KEEP UP TO DATE WITH ALL THE IMPORTANT COVID-19 INFORMATIONCOVID-19 RESOURCE PORTAL
FANews
FANews
RELATED CATEGORIES
SUB CATEGORIES Short term |  Life |  Legal |  Employee Benefits |  General |  Technology |  Investments / Economy |  Healthcare | 

Covid-19 changes considerations around life insurance

02 November 2020 Felix Kagura, Head: Life Insurance Propositions at Standard Bank Group

The Covid-19 pandemic has brought challenges and uncertainty to the world in 2020. The consequences of a low-probability event such as the one we are living through was not a top consideration for many prior to the outbreak. Now, hundreds of millions of people are struggling to survive losses in income and an uncertain future. And like many challenges that are uncertain, this has highlighted the urgent need for life insurance.

There are many other examples that have surfaced, but the provision of loss of income and retrenchment cover for those who have credit life solutions in place has become crucial. These benefits have helped those who had the foresight to include this protection in their portfolios ahead of time. Of course, Covid-19 has amplified morbidity, and this has heightened awareness around the value of life insurance.

In South Africa, there has been a considerable increase in demand for this type of cover – especially via digital channels. Even before the pandemic hit, insurers were incorporating digital offerings while InsurTech start-ups have emerged in accordance with customers’ increasing preference for digital over traditional channels. This trend has been amplified by some practical challenges for face-to-face channels because of Covid-19. For instance, in traditional financial services, Covid-19 has resulted in the closure of branches, which impacts the ability to distribute life policies.

Pre Covid-19, significant shifts in consumer behaviour had already started to take shape. The growing need for a seamless online experience when it comes to life insurance has now been accelerated by the pandemic as customers increase their take-up of digital channels during a time of physical distancing. While it may be too early to be prescriptive, we would certainly expect a strong shift to online-based sales models.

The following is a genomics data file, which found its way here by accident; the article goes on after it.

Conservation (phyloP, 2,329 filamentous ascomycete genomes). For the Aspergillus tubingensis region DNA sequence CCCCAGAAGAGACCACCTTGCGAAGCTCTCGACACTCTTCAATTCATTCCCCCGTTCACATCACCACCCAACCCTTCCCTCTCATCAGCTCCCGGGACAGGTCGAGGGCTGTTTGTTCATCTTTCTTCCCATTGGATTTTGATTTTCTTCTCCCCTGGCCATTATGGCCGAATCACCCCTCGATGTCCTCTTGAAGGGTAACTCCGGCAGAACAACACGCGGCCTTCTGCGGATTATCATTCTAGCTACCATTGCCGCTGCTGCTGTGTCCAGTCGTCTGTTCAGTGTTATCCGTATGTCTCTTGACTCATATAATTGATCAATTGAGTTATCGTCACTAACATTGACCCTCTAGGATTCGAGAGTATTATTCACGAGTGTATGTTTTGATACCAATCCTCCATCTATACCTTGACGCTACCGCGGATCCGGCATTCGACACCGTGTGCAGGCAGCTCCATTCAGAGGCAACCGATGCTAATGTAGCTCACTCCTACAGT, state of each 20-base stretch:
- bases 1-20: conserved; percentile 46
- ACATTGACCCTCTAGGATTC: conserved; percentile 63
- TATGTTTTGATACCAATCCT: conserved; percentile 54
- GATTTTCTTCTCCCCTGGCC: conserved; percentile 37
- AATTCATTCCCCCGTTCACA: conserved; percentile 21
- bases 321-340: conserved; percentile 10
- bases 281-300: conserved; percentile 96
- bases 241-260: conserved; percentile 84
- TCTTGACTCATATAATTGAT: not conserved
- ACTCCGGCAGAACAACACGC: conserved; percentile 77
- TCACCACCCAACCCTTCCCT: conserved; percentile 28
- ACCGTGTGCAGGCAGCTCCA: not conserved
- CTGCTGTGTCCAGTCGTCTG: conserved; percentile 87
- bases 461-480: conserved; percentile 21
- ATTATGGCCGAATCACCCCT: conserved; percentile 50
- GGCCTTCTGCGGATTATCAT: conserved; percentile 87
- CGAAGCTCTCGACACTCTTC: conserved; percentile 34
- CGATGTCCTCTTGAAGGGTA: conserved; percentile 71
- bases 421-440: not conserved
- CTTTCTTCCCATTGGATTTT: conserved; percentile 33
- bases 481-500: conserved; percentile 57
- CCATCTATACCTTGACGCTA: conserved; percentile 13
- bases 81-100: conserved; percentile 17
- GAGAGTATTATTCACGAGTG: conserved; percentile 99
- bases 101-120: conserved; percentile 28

This aligns with a broader shift among consumers towards digital platforms. Online and mobile platforms provide consumers the convenience of being able to choose where, when and how they choose to interact with a service or product.

In addition to accelerated digital adoption within the insurance industry, it is expected that there will be some imminent product changes as insurers seek to assist customers into the future under the new normal. The need for cover for non-death events will increase, like retrenchment, disability, and critical illness cover, among others, and this will compel the market to respond appropriately. This requires insurers – both new players and larger incumbents – to take on an agile approach so that they can adapt to new demands.

The disease is also likely to challenge, and change, some long-standing life insurance practices like medical underwriting. There is increased aversion to medical tests and the processes have also been impacted by the need to avail medical facilities to Covid-19 testing ahead of other discretionary requests. Insurers are more likely to employ data-based methods to create personalised offerings that incorporate predictive underwriting and other non-invasive, but more accurate methods.

In the current environment, risk assessments must shift toward more remote and data-driven models while distribution must shift from face-to-face or call centre interactions to more online interactions. This means that in order to stay relevant, insurers need to accelerate their digital transformation journeys.

The outbreak of the pandemic and measures implemented to contain the spread are accelerating many of the trends that were already apparent before. First and foremost is the area of automation and digitisation. As consumer needs change and consumer buying behaviour changes, we need to meet them where they are.

Quick Polls

QUESTION

How to give affordable and appropriate financial advice to the low income market segment. There is little room on a R50 pm policy for advisers to be remunerated for the time it would it would take to educate & fulfil admin function. What is the solution?

ANSWER

[a] Eliminate non-advice sales / telesales
[b] Implement industry standards for non-advice information
[c] Introduce an insurer-funded pro-bono advice network to low income earners
[d] Reinforce the Policyholder Protection Rules
fanews magazine
FAnews November 2020 Get the latest issue of FAnews

This month's headlines

Customer experience in the ‘now’ generation
Is our industry a tainted industry?
How to keep brokers out of the firing line
Getting to grips with contractual versus delictual liability
International trusts and tax consequences
The COVID-19 pandemic and medical schemes
Subscribe now